If ever there was a greener Ensign to report for active duty than me, I want to meet him!
I arrived on Turner in June of 1957 to pay off a debt—three years of active duty in exchange for the Navy Scholarship to college. Right off, I knew it would be a long debt. XO Kleist terrified me; BMC Ferro was older than dirt, but told me where quarters, muster, the forecastle and First Division were located. Hey, I was the FIRST LIEUTENANT! Heck, I was too green to know that there wasn’t a Second, Third or Fourth Lieutenant. I was proud to be "First".
In my first few months, I found out I could live without sleep; I counted every Turner foul weather jacket; I learned to drink horrible coffee; I became "in charge" of the forward refueling station; best of all, I found two officers to whom I could turn with questions and actually get honest help. LTJG Mel Edwards knew everything and LT Bill Garcia brought a lighter side to duty showing you could actually laugh while doing 17 simultaneous jobs. Thanks for being there, you two.
In the months that followed, I became ASW Officer after school in Key West, became fascinated by sextant navigation to the point that I succeeded in taking over Navigator duties from XO Kleist and then qualified as a crypto watch officer. Now I was to the point where there was no time for sleep whatsoever. Stand your 4 on 8 off; spend off watch hours in "crypto" and "shoot the stars" at predawn and sunset hours. I think I discovered early on the value of a really good chief-they can do so much and make Ensigns actually look good. Thanks chief!
From the arrival terror and insecurity to later cautious confidence, I progressed to Gunnery Officer, Officer of the Deck, Command Duty Officer and Air Controller. I look back at one night among them all as perhaps the defining moment of my early debt paying years. As OOD at about 0130 one dark night, with Turner out front of two large carriers in the Mediterranean at 24 knots in a 16 destroyer bent line screen, a screen reorientation maneuver was ordered by the Admiral requiring Turner to dash at high speed back through traffic to a new station. ALWAYS BEFORE, I would calculate the Turner’s move, call the Captain and he would come out and watch over things! On this night, I did my calculations, called Captain McMullen and he merely said "Call me when you get us to the new station." Ooops, talk about bristles up and down one’s spine! After nervously, but successfully, maneuvering Turner to her new spot at high speed, avoiding dark shapes and carriers, I honestly felt then I could do just about anything. Quite a mix of pride and early responsibility.
As my tour neared completion and my debt to the US Navy paid, I was offered the opportunity to augment to the active Navy and stay on! Wow! What to do? Continue with this new found life or return to the truck farm in Maine? Easy choice-I stayed. And what do you suppose the Navy had in store for me then? I received orders to the USS Notable as the XO! Me? What? XO? After finally learning how to do most of what Turner had for me, I was right back where I started 3 years ago-wondering if I could meet the next challenge ahead. I later realized that this feeling occurs with most every duty change.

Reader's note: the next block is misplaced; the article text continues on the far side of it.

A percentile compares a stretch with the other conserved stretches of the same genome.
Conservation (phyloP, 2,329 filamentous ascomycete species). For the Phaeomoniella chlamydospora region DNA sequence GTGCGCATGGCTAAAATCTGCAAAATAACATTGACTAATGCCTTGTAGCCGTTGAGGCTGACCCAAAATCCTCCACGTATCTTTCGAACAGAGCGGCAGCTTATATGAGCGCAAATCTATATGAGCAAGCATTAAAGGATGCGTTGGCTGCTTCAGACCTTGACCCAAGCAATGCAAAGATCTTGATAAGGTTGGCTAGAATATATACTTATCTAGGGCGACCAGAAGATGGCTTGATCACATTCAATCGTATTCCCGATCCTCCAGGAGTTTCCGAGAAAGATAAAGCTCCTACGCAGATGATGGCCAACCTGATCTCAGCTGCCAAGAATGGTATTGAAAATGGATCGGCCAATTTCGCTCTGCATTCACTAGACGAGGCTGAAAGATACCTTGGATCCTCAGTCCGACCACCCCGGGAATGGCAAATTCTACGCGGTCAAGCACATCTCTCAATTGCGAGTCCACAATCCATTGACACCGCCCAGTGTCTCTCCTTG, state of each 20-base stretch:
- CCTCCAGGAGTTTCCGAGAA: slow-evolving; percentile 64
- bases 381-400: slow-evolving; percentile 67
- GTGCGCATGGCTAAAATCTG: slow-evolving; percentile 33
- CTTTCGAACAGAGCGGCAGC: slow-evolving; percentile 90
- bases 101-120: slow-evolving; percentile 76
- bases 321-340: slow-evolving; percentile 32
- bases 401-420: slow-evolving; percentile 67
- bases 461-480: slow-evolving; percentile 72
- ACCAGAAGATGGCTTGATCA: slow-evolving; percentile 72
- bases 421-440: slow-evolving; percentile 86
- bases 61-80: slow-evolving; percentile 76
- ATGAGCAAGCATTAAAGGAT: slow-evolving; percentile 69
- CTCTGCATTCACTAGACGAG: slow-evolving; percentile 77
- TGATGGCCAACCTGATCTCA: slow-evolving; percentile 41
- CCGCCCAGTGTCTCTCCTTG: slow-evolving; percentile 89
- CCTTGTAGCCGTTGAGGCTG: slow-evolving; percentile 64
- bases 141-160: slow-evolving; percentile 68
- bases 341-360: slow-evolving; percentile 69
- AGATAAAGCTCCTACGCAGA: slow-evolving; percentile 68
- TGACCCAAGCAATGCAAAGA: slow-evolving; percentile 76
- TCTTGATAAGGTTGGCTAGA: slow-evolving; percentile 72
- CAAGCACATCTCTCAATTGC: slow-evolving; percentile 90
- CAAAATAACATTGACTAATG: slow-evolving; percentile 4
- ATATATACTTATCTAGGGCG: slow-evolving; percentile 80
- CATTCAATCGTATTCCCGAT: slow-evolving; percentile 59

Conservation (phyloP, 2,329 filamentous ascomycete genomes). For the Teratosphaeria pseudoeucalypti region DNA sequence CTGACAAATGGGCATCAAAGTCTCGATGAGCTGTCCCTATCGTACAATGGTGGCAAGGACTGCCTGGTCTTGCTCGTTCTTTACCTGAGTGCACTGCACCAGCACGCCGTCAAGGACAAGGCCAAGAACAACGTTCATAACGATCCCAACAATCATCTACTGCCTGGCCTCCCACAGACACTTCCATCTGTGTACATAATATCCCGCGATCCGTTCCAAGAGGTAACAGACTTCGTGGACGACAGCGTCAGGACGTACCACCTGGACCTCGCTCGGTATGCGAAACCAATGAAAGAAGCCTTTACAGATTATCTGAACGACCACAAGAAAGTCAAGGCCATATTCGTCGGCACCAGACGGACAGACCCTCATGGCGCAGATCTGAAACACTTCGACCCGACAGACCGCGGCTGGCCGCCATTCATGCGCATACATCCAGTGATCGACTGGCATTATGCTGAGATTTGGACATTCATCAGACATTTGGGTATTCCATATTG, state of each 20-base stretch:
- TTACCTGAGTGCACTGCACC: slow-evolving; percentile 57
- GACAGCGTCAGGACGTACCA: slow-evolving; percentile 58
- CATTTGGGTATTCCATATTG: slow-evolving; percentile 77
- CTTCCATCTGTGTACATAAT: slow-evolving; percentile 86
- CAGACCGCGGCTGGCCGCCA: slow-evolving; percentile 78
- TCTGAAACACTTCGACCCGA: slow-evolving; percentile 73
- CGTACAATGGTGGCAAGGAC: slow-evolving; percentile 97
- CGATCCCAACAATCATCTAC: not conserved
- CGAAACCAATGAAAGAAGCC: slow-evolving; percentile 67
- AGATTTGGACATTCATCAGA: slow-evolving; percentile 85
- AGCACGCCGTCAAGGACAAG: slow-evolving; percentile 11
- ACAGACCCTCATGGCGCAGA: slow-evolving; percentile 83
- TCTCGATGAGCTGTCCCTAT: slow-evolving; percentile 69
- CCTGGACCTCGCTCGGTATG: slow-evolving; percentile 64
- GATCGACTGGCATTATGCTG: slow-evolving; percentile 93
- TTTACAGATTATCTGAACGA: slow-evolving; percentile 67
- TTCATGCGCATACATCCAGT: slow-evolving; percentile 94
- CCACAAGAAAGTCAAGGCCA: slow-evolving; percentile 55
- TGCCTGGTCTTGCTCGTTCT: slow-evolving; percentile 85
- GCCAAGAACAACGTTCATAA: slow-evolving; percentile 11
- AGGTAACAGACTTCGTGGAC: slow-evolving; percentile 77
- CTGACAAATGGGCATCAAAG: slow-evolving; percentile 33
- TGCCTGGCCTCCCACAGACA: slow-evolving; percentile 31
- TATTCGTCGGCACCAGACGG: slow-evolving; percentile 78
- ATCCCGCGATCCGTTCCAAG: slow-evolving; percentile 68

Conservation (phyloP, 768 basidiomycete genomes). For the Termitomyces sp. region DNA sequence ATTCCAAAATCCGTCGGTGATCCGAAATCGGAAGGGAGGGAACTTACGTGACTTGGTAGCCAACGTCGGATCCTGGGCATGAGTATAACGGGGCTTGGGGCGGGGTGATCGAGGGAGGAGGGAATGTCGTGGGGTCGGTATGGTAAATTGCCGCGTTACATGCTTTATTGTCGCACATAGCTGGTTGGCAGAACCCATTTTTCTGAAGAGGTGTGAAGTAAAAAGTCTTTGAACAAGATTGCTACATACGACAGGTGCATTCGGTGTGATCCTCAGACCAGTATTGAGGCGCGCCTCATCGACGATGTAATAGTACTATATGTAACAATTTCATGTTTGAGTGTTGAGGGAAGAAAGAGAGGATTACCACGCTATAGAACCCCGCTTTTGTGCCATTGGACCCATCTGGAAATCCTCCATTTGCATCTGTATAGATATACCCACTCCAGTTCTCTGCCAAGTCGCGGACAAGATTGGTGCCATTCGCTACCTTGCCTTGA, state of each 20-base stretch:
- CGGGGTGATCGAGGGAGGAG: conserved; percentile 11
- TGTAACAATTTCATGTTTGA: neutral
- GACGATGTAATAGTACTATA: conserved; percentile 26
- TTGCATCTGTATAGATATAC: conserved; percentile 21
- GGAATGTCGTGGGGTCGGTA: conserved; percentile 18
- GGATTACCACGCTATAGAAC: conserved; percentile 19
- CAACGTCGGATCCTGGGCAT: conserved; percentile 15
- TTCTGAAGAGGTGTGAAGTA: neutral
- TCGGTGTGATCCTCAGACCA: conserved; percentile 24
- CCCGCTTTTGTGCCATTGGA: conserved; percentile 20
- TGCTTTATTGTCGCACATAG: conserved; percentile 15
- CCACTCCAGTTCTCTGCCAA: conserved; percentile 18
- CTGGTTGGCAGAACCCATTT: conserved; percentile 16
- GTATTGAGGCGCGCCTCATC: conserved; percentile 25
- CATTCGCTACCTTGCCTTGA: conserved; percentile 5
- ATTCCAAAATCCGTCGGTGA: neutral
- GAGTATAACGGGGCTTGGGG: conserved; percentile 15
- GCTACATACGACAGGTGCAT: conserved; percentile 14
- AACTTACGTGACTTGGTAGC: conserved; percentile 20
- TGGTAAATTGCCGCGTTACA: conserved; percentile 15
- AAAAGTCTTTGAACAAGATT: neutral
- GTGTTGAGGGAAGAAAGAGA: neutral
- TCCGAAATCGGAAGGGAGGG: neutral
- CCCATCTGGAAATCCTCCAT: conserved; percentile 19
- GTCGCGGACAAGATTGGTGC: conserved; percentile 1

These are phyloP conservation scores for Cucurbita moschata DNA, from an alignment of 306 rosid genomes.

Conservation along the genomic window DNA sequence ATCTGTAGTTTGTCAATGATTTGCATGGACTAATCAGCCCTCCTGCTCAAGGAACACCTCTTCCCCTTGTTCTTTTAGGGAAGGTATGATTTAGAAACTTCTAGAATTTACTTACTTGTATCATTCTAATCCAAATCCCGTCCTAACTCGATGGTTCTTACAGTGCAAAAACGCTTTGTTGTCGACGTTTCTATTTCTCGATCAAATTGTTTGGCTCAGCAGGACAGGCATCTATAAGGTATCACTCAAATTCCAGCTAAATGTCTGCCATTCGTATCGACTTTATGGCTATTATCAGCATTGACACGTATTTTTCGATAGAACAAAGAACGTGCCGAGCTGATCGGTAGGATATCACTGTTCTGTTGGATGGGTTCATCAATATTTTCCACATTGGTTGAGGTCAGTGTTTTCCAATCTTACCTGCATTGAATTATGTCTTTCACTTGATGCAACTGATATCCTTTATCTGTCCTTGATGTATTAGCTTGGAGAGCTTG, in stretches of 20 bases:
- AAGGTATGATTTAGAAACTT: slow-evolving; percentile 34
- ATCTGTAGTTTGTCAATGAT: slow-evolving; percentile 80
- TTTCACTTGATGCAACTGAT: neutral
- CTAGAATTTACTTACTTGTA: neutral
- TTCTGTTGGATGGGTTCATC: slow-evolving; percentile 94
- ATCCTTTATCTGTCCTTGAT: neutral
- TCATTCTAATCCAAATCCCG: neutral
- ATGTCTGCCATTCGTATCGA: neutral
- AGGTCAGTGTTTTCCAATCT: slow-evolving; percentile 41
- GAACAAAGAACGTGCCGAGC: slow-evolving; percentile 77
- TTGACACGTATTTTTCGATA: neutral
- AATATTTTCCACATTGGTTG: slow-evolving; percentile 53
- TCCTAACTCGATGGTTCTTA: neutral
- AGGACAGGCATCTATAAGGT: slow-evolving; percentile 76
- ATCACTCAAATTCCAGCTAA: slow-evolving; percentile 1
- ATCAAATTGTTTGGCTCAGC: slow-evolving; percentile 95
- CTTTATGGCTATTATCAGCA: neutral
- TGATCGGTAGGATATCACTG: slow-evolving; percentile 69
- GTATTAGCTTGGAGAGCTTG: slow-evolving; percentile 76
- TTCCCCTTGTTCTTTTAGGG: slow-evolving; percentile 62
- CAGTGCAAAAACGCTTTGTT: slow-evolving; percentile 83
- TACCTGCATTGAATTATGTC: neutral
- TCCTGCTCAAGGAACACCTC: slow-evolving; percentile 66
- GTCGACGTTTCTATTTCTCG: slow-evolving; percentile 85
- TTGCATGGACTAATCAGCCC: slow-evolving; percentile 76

So there! I came to Turner to pay a debt and left having FOUND A LIFE. After two years as XO of Notable, I was ordered to a NATO school in Belgium to teach mine warfare for three years. I then returned to sea duty as OPS Officer of USS Tulare (LKA-112) followed by my first command-the USS Pivot (MSO-463). Three years of Pentagon duty in Personnel management were followed by a frightening year of isolated duty on the rivers of war-torn Cambodia.
I then took my second command-the USS George K. MacKenzie (DD-863), my own version of the Turner. We sailed the Pacific, did a tour in the Indian Ocean and won the battle efficiency "E". Fun days! Next came a year at the National War College in D.C. and three years as Executive Assistant to the CNO (Admiral Holloway) handling his decision coordination. I then was dispatched to the Persian Gulf to take command of the Middle East flagship-USS Coronado (AGF-11) for a year. Then, with sea duty over, I returned to the Pentagon for three years as Admiral John Nyquist’s deputy in OP-35 developing surface warfare combat systems including HARPOON and TOMAHAWK cruise missiles. After nearly 30 years of service, I retired a Captain in 1985.
Without the TURNER years of varied duties, excellent teachings and satisfying experiences, I often wonder where life might have led me.
THANK YOU, TURNER!
Captain David E. Buck, USN (Ret.)